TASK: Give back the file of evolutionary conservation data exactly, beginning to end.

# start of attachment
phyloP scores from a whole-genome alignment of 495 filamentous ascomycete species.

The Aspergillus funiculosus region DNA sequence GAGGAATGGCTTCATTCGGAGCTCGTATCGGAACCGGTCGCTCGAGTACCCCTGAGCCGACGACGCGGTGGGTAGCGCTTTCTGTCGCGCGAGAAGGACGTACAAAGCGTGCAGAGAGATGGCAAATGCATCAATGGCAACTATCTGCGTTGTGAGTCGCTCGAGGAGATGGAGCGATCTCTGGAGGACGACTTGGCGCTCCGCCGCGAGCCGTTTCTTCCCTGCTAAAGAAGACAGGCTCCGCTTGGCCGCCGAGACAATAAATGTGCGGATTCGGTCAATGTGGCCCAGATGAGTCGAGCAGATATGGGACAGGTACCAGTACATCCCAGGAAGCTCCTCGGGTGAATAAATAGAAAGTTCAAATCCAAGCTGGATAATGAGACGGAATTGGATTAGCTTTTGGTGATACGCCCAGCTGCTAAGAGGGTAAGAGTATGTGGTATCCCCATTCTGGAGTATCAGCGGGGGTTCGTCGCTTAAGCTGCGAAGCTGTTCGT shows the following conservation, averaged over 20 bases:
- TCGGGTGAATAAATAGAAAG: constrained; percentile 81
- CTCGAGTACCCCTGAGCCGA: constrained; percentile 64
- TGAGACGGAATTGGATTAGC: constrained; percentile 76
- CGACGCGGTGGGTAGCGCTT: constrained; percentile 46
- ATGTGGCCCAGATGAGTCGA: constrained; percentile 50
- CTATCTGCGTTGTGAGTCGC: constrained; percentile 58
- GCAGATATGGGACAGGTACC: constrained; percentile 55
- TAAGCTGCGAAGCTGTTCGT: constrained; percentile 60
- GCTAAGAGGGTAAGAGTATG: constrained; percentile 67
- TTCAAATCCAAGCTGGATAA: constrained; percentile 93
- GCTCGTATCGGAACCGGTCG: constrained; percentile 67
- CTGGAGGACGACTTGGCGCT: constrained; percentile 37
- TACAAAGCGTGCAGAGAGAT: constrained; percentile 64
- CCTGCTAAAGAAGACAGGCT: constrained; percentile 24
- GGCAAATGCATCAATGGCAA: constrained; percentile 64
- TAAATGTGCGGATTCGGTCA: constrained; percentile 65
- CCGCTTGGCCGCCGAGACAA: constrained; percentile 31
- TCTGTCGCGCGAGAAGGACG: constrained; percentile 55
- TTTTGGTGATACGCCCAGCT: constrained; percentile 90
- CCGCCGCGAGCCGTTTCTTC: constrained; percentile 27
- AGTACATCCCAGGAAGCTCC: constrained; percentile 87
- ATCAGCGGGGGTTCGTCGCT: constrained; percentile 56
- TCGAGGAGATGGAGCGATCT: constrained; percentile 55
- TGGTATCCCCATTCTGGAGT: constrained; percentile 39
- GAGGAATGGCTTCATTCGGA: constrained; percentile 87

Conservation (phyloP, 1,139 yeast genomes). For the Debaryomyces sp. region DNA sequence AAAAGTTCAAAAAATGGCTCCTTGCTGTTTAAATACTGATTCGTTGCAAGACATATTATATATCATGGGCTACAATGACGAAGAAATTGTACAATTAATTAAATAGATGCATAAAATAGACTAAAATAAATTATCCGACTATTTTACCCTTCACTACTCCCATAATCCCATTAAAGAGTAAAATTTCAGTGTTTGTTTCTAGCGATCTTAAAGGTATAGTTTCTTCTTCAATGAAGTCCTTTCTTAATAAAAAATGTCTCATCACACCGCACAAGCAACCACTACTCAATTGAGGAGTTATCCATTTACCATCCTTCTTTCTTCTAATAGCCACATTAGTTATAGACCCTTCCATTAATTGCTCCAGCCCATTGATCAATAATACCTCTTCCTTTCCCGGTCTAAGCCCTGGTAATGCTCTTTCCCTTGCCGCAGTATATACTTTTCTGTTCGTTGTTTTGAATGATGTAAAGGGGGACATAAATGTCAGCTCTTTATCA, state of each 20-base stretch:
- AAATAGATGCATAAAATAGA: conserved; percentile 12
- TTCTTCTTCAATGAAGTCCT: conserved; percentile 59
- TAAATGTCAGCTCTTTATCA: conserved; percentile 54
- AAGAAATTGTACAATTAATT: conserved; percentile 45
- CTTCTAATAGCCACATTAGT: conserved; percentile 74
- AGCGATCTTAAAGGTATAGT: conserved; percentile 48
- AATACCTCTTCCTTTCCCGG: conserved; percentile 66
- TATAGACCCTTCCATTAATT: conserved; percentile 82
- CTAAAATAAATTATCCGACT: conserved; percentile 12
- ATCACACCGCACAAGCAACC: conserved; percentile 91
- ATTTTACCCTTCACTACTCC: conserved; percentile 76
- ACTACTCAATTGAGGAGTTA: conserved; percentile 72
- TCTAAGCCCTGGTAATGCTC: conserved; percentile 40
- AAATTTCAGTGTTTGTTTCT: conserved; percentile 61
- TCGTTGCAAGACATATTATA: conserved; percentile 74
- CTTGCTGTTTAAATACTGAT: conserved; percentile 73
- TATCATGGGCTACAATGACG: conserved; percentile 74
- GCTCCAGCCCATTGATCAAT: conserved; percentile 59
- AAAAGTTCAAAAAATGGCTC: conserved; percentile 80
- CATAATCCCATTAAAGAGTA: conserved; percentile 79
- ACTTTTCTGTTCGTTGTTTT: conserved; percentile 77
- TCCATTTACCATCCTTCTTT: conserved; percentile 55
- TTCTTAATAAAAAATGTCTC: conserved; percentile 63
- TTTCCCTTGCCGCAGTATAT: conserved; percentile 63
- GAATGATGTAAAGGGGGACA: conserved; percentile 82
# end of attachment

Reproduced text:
phyloP scores from a whole-genome alignment of 495 filamentous ascomycete species.

The Aspergillus funiculosus region DNA sequence GAGGAATGGCTTCATTCGGAGCTCGTATCGGAACCGGTCGCTCGAGTACCCCTGAGCCGACGACGCGGTGGGTAGCGCTTTCTGTCGCGCGAGAAGGACGTACAAAGCGTGCAGAGAGATGGCAAATGCATCAATGGCAACTATCTGCGTTGTGAGTCGCTCGAGGAGATGGAGCGATCTCTGGAGGACGACTTGGCGCTCCGCCGCGAGCCGTTTCTTCCCTGCTAAAGAAGACAGGCTCCGCTTGGCCGCCGAGACAATAAATGTGCGGATTCGGTCAATGTGGCCCAGATGAGTCGAGCAGATATGGGACAGGTACCAGTACATCCCAGGAAGCTCCTCGGGTGAATAAATAGAAAGTTCAAATCCAAGCTGGATAATGAGACGGAATTGGATTAGCTTTTGGTGATACGCCCAGCTGCTAAGAGGGTAAGAGTATGTGGTATCCCCATTCTGGAGTATCAGCGGGGGTTCGTCGCTTAAGCTGCGAAGCTGTTCGT shows the following conservation, averaged over 20 bases:
- TCGGGTGAATAAATAGAAAG: constrained; percentile 81
- CTCGAGTACCCCTGAGCCGA: constrained; percentile 64
- TGAGACGGAATTGGATTAGC: constrained; percentile 76
- CGACGCGGTGGGTAGCGCTT: constrained; percentile 46
- ATGTGGCCCAGATGAGTCGA: constrained; percentile 50
- CTATCTGCGTTGTGAGTCGC: constrained; percentile 58
- GCAGATATGGGACAGGTACC: constrained; percentile 55
- TAAGCTGCGAAGCTGTTCGT: constrained; percentile 60
- GCTAAGAGGGTAAGAGTATG: constrained; percentile 67
- TTCAAATCCAAGCTGGATAA: constrained; percentile 93
- GCTCGTATCGGAACCGGTCG: constrained; percentile 67
- CTGGAGGACGACTTGGCGCT: constrained; percentile 37
- TACAAAGCGTGCAGAGAGAT: constrained; percentile 64
- CCTGCTAAAGAAGACAGGCT: constrained; percentile 24
- GGCAAATGCATCAATGGCAA: constrained; percentile 64
- TAAATGTGCGGATTCGGTCA: constrained; percentile 65
- CCGCTTGGCCGCCGAGACAA: constrained; percentile 31
- TCTGTCGCGCGAGAAGGACG: constrained; percentile 55
- TTTTGGTGATACGCCCAGCT: constrained; percentile 90
- CCGCCGCGAGCCGTTTCTTC: constrained; percentile 27
- AGTACATCCCAGGAAGCTCC: constrained; percentile 87
- ATCAGCGGGGGTTCGTCGCT: constrained; percentile 56
- TCGAGGAGATGGAGCGATCT: constrained; percentile 55
- TGGTATCCCCATTCTGGAGT: constrained; percentile 39
- GAGGAATGGCTTCATTCGGA: constrained; percentile 87

Conservation (phyloP, 1,139 yeast genomes). For the Debaryomyces sp. region DNA sequence AAAAGTTCAAAAAATGGCTCCTTGCTGTTTAAATACTGATTCGTTGCAAGACATATTATATATCATGGGCTACAATGACGAAGAAATTGTACAATTAATTAAATAGATGCATAAAATAGACTAAAATAAATTATCCGACTATTTTACCCTTCACTACTCCCATAATCCCATTAAAGAGTAAAATTTCAGTGTTTGTTTCTAGCGATCTTAAAGGTATAGTTTCTTCTTCAATGAAGTCCTTTCTTAATAAAAAATGTCTCATCACACCGCACAAGCAACCACTACTCAATTGAGGAGTTATCCATTTACCATCCTTCTTTCTTCTAATAGCCACATTAGTTATAGACCCTTCCATTAATTGCTCCAGCCCATTGATCAATAATACCTCTTCCTTTCCCGGTCTAAGCCCTGGTAATGCTCTTTCCCTTGCCGCAGTATATACTTTTCTGTTCGTTGTTTTGAATGATGTAAAGGGGGACATAAATGTCAGCTCTTTATCA, state of each 20-base stretch:
- AAATAGATGCATAAAATAGA: conserved; percentile 12
- TTCTTCTTCAATGAAGTCCT: conserved; percentile 59
- TAAATGTCAGCTCTTTATCA: conserved; percentile 54
- AAGAAATTGTACAATTAATT: conserved; percentile 45
- CTTCTAATAGCCACATTAGT: conserved; percentile 74
- AGCGATCTTAAAGGTATAGT: conserved; percentile 48
- AATACCTCTTCCTTTCCCGG: conserved; percentile 66
- TATAGACCCTTCCATTAATT: conserved; percentile 82
- CTAAAATAAATTATCCGACT: conserved; percentile 12
- ATCACACCGCACAAGCAACC: conserved; percentile 91
- ATTTTACCCTTCACTACTCC: conserved; percentile 76
- ACTACTCAATTGAGGAGTTA: conserved; percentile 72
- TCTAAGCCCTGGTAATGCTC: conserved; percentile 40
- AAATTTCAGTGTTTGTTTCT: conserved; percentile 61
- TCGTTGCAAGACATATTATA: conserved; percentile 74
- CTTGCTGTTTAAATACTGAT: conserved; percentile 73
- TATCATGGGCTACAATGACG: conserved; percentile 74
- GCTCCAGCCCATTGATCAAT: conserved; percentile 59
- AAAAGTTCAAAAAATGGCTC: conserved; percentile 80
- CATAATCCCATTAAAGAGTA: conserved; percentile 79
- ACTTTTCTGTTCGTTGTTTT: conserved; percentile 77
- TCCATTTACCATCCTTCTTT: conserved; percentile 55
- TTCTTAATAAAAAATGTCTC: conserved; percentile 63
- TTTCCCTTGCCGCAGTATAT: conserved; percentile 63
- GAATGATGTAAAGGGGGACA: conserved; percentile 82